The CHIPS and Science Act will provide major support to New Jersey businesses while lower costs for families in the Garden State.
That’s according to Rep. Mikie Sherrill, who hosted a roundtable at Wireless Telecom Group in the 11th Congressional District to highlight the benefits of the bipartisan legislation, which would invest $52 billion into domestic semiconductor research, development, and manufacturing.
“The CHIPS and Science Act will lower costs for New Jersey families, create and protect thousands of jobs, and demonstrate to businesses across the U.S. that we are building for the future,” said Sherrill.
The bill, signed into law in August, authorized major funding increases for science and technology and research development.
“This game-changing, common-sense legislation will make a real difference in people’s lives, setting us up for decades of economic prosperity. I want to thank all of the businesses, education leaders, and local officials who convened…to discuss this major victory for New Jersey families and the New Jersey economy,” Sherrill said.
Alleviating Supply Chain Constraints
Business leaders at the roundtable highlighted that the act would help to unlock semiconductor component availability. Supplies had been constrained due to supply chain and port issues originally stemming from pandemic-era shutdowns.
“Our specialized test and measurement equipment serves demanding needs for the defense sector, government agencies, semiconductor test environment, and the satellite communications markets and this act will help address current sourcing risks and unlock longer-term business and educational investments for continued development and innovation serving our customers,” said Tim Whelan, CEO of Wireless Telecom Group.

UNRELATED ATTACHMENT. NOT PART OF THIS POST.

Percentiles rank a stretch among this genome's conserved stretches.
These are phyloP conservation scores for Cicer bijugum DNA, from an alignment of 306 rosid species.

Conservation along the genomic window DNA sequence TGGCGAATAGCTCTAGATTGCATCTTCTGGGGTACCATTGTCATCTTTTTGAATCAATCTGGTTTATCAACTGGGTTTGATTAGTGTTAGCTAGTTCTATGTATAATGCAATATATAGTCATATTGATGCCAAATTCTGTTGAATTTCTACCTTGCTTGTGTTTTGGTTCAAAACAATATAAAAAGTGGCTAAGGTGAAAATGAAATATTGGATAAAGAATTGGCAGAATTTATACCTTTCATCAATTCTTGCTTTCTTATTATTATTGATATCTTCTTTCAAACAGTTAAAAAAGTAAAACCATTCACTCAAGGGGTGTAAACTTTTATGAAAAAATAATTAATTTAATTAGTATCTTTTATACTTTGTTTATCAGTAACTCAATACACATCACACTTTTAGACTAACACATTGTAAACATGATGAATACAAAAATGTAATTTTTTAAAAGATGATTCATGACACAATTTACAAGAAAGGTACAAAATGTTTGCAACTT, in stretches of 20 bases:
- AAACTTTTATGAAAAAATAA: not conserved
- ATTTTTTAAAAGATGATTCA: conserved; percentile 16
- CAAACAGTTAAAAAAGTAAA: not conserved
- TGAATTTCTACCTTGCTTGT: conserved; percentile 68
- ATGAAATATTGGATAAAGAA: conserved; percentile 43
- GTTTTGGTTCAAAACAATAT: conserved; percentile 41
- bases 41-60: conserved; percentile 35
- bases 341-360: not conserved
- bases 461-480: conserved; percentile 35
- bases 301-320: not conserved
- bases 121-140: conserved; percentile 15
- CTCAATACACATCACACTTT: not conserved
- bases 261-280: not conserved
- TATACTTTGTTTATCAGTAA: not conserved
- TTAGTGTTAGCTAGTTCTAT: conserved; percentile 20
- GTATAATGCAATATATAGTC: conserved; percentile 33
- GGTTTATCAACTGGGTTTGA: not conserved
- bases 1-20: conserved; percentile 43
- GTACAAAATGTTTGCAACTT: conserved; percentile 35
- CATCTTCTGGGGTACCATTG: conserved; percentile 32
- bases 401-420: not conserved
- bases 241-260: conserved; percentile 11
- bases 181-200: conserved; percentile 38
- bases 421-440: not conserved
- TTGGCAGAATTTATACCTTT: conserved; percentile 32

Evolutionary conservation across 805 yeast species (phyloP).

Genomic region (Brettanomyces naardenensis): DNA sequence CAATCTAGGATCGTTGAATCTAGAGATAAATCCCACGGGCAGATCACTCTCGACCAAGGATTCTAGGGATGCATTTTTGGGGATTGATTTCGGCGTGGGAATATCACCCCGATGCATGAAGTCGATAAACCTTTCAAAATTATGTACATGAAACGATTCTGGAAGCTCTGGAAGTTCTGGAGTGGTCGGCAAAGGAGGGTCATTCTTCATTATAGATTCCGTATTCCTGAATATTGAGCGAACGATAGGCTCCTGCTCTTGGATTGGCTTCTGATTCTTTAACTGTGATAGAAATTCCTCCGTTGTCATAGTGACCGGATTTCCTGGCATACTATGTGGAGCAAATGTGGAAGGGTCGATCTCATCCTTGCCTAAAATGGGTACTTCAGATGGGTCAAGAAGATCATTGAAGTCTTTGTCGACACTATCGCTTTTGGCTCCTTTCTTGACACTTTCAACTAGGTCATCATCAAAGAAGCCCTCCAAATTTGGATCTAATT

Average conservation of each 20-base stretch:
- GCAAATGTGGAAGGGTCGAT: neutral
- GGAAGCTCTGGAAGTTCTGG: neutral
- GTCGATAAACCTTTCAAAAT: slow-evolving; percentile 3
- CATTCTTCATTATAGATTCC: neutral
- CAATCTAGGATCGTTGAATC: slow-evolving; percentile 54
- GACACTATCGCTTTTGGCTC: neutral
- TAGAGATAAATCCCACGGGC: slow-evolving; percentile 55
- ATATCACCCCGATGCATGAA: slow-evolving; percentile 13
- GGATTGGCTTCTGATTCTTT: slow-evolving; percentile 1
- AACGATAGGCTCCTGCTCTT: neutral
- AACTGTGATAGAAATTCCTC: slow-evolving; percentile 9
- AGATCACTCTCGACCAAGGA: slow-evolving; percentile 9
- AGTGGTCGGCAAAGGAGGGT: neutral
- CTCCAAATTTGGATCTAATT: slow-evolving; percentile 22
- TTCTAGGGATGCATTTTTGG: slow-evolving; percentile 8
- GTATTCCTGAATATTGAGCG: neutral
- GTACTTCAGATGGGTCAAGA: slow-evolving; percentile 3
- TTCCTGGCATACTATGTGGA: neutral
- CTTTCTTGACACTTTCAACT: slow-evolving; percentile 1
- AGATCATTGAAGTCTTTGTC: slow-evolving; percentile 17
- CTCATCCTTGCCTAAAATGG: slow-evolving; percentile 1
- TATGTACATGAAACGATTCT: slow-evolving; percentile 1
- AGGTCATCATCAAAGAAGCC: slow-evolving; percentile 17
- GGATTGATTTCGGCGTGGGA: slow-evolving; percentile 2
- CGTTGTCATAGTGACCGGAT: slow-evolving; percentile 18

New Jersey Manufacturing Extension Program (NJMEP) CEO John W. Kennedy echoed the sentiments, saying New Jersey was helping to lead the pack despite supply chain snarls over the past few years.
Boosting Manufacturing in the U.S.
“The world view on manufacturing and supply chain has changed drastically over the past several years, and certainly has applied more pressure on U.S. manufacturing to step up and compete. The Federal Government’s Manufacturing Extension Partnership has certainly done its part, and NJMEP has helped lead the way,” he said.
New Jersey Business and Industry Association (NJBIA) president and CEO Michele Siekerka said the law would provide an opportunity for New Jersey businesses to grow within the semiconductor industry.
“We have an amazing opportunity to continue and grow our historic path of innovation, which will result in more jobs and revenue for the state,” said Siekerka. “Through our Manufacturing Counts partnership with NJMEP, we will coordinate efforts and resources to see that New Jersey is a hub for semiconductor manufacturing so our state can lead the charge in providing intelligence to modern electronics, household machines and automobiles.”
Economic Relief, Security
James Brian Appleton, president of the New Jersey Coalition of Automotive Retailers, agreed the law would help with the production of automobiles across the nation.
“The new law comes 18 months into a microchip shortage that has crippled worldwide production and sent average motor vehicle transaction prices soaring. It will take time, but this legislation offers real hope for consumers that supply will soon catch up with demand and transaction prices will moderate,” he said.
Other voices offered there viewpoints on the legislation, as well:
- “It opens up profound opportunities for High School and College students while providing the support that industry needs in a way that will distinguish New Jersey as a national leader in education and in its workforce,” said Dr. Anthony J. Iacono, president of County College of Morris.
- “I’m thrilled personally and professionally to have help from the CHIPS and Science Act,” said Heidi Hemmer, SVP of Engineering at Verizon, during the roundtable. “When we bring manufacturing back to the states, we can use American resources to do research and development, working with local manufacturers to make sure that we have technology that is secure for New Jerseyans, and all Americans.”